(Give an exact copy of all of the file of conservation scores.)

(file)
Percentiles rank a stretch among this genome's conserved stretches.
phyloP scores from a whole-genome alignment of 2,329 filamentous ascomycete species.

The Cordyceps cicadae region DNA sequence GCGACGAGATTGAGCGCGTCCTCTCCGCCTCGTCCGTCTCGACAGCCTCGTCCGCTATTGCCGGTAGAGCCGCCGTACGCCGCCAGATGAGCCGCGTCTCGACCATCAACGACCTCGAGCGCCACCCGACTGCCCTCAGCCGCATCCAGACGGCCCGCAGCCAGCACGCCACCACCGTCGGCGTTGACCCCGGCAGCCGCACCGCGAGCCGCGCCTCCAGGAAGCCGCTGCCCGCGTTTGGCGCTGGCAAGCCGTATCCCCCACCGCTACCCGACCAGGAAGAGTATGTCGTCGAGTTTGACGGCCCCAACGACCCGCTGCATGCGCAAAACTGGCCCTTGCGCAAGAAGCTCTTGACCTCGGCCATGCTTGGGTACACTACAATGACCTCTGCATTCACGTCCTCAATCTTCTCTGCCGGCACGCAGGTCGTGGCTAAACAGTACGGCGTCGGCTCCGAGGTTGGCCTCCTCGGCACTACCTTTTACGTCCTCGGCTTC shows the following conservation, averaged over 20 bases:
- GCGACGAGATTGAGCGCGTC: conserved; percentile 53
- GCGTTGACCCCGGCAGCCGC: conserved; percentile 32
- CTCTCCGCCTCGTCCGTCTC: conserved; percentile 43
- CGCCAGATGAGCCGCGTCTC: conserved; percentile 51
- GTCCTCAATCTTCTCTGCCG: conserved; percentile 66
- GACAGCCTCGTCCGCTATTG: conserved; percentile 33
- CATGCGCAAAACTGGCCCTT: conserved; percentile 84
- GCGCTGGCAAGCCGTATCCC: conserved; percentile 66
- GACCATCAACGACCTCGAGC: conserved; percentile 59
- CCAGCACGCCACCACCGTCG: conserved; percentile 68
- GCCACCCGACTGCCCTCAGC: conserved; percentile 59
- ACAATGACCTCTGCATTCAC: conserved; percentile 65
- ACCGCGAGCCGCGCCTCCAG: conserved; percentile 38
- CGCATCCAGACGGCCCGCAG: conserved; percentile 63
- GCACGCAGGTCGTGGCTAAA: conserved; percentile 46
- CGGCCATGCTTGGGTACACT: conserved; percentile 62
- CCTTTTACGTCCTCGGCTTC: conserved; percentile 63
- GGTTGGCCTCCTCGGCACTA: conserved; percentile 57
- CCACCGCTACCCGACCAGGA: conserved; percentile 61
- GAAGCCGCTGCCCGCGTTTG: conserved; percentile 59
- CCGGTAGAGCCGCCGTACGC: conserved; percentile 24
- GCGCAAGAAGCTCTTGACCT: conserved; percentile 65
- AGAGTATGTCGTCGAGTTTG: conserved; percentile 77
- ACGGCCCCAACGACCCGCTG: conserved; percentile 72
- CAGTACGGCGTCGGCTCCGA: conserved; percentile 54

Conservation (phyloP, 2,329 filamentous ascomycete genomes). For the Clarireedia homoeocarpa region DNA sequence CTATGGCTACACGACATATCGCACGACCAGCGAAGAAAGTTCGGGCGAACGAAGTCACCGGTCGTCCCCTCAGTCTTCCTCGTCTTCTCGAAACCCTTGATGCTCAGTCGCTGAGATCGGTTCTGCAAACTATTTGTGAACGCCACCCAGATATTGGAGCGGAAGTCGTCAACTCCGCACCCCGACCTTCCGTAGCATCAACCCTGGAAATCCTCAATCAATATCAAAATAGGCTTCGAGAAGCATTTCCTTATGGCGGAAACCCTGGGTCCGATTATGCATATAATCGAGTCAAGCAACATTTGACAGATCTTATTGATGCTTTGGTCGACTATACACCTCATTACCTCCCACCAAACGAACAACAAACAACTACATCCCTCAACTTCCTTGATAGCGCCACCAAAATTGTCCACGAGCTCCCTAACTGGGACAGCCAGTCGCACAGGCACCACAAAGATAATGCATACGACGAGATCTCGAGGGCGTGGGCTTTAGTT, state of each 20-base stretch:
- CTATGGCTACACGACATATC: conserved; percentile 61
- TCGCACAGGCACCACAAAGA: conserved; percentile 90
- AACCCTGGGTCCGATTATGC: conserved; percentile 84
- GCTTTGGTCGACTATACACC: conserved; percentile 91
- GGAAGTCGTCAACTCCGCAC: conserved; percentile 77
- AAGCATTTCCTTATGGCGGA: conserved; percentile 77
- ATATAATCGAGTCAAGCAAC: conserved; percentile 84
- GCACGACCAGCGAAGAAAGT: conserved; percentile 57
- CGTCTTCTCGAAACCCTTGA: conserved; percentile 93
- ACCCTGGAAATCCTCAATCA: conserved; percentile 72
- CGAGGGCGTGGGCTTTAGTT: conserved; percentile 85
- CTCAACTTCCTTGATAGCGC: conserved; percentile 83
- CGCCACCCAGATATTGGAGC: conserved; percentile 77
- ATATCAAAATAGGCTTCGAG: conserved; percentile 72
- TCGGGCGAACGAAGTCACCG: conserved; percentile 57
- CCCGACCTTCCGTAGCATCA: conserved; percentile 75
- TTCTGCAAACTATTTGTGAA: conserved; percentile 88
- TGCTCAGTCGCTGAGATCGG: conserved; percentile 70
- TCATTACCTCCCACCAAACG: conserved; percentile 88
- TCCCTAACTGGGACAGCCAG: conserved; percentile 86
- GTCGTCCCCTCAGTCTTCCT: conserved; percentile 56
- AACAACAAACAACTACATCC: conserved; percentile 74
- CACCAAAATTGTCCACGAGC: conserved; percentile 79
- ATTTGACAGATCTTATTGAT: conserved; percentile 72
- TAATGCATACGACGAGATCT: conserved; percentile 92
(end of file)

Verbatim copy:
Percentiles rank a stretch among this genome's conserved stretches.
phyloP scores from a whole-genome alignment of 2,329 filamentous ascomycete species.

The Cordyceps cicadae region DNA sequence GCGACGAGATTGAGCGCGTCCTCTCCGCCTCGTCCGTCTCGACAGCCTCGTCCGCTATTGCCGGTAGAGCCGCCGTACGCCGCCAGATGAGCCGCGTCTCGACCATCAACGACCTCGAGCGCCACCCGACTGCCCTCAGCCGCATCCAGACGGCCCGCAGCCAGCACGCCACCACCGTCGGCGTTGACCCCGGCAGCCGCACCGCGAGCCGCGCCTCCAGGAAGCCGCTGCCCGCGTTTGGCGCTGGCAAGCCGTATCCCCCACCGCTACCCGACCAGGAAGAGTATGTCGTCGAGTTTGACGGCCCCAACGACCCGCTGCATGCGCAAAACTGGCCCTTGCGCAAGAAGCTCTTGACCTCGGCCATGCTTGGGTACACTACAATGACCTCTGCATTCACGTCCTCAATCTTCTCTGCCGGCACGCAGGTCGTGGCTAAACAGTACGGCGTCGGCTCCGAGGTTGGCCTCCTCGGCACTACCTTTTACGTCCTCGGCTTC shows the following conservation, averaged over 20 bases:
- GCGACGAGATTGAGCGCGTC: conserved; percentile 53
- GCGTTGACCCCGGCAGCCGC: conserved; percentile 32
- CTCTCCGCCTCGTCCGTCTC: conserved; percentile 43
- CGCCAGATGAGCCGCGTCTC: conserved; percentile 51
- GTCCTCAATCTTCTCTGCCG: conserved; percentile 66
- GACAGCCTCGTCCGCTATTG: conserved; percentile 33
- CATGCGCAAAACTGGCCCTT: conserved; percentile 84
- GCGCTGGCAAGCCGTATCCC: conserved; percentile 66
- GACCATCAACGACCTCGAGC: conserved; percentile 59
- CCAGCACGCCACCACCGTCG: conserved; percentile 68
- GCCACCCGACTGCCCTCAGC: conserved; percentile 59
- ACAATGACCTCTGCATTCAC: conserved; percentile 65
- ACCGCGAGCCGCGCCTCCAG: conserved; percentile 38
- CGCATCCAGACGGCCCGCAG: conserved; percentile 63
- GCACGCAGGTCGTGGCTAAA: conserved; percentile 46
- CGGCCATGCTTGGGTACACT: conserved; percentile 62
- CCTTTTACGTCCTCGGCTTC: conserved; percentile 63
- GGTTGGCCTCCTCGGCACTA: conserved; percentile 57
- CCACCGCTACCCGACCAGGA: conserved; percentile 61
- GAAGCCGCTGCCCGCGTTTG: conserved; percentile 59
- CCGGTAGAGCCGCCGTACGC: conserved; percentile 24
- GCGCAAGAAGCTCTTGACCT: conserved; percentile 65
- AGAGTATGTCGTCGAGTTTG: conserved; percentile 77
- ACGGCCCCAACGACCCGCTG: conserved; percentile 72
- CAGTACGGCGTCGGCTCCGA: conserved; percentile 54

Conservation (phyloP, 2,329 filamentous ascomycete genomes). For the Clarireedia homoeocarpa region DNA sequence CTATGGCTACACGACATATCGCACGACCAGCGAAGAAAGTTCGGGCGAACGAAGTCACCGGTCGTCCCCTCAGTCTTCCTCGTCTTCTCGAAACCCTTGATGCTCAGTCGCTGAGATCGGTTCTGCAAACTATTTGTGAACGCCACCCAGATATTGGAGCGGAAGTCGTCAACTCCGCACCCCGACCTTCCGTAGCATCAACCCTGGAAATCCTCAATCAATATCAAAATAGGCTTCGAGAAGCATTTCCTTATGGCGGAAACCCTGGGTCCGATTATGCATATAATCGAGTCAAGCAACATTTGACAGATCTTATTGATGCTTTGGTCGACTATACACCTCATTACCTCCCACCAAACGAACAACAAACAACTACATCCCTCAACTTCCTTGATAGCGCCACCAAAATTGTCCACGAGCTCCCTAACTGGGACAGCCAGTCGCACAGGCACCACAAAGATAATGCATACGACGAGATCTCGAGGGCGTGGGCTTTAGTT, state of each 20-base stretch:
- CTATGGCTACACGACATATC: conserved; percentile 61
- TCGCACAGGCACCACAAAGA: conserved; percentile 90
- AACCCTGGGTCCGATTATGC: conserved; percentile 84
- GCTTTGGTCGACTATACACC: conserved; percentile 91
- GGAAGTCGTCAACTCCGCAC: conserved; percentile 77
- AAGCATTTCCTTATGGCGGA: conserved; percentile 77
- ATATAATCGAGTCAAGCAAC: conserved; percentile 84
- GCACGACCAGCGAAGAAAGT: conserved; percentile 57
- CGTCTTCTCGAAACCCTTGA: conserved; percentile 93
- ACCCTGGAAATCCTCAATCA: conserved; percentile 72
- CGAGGGCGTGGGCTTTAGTT: conserved; percentile 85
- CTCAACTTCCTTGATAGCGC: conserved; percentile 83
- CGCCACCCAGATATTGGAGC: conserved; percentile 77
- ATATCAAAATAGGCTTCGAG: conserved; percentile 72
- TCGGGCGAACGAAGTCACCG: conserved; percentile 57
- CCCGACCTTCCGTAGCATCA: conserved; percentile 75
- TTCTGCAAACTATTTGTGAA: conserved; percentile 88
- TGCTCAGTCGCTGAGATCGG: conserved; percentile 70
- TCATTACCTCCCACCAAACG: conserved; percentile 88
- TCCCTAACTGGGACAGCCAG: conserved; percentile 86
- GTCGTCCCCTCAGTCTTCCT: conserved; percentile 56
- AACAACAAACAACTACATCC: conserved; percentile 74
- CACCAAAATTGTCCACGAGC: conserved; percentile 79
- ATTTGACAGATCTTATTGAT: conserved; percentile 72
- TAATGCATACGACGAGATCT: conserved; percentile 92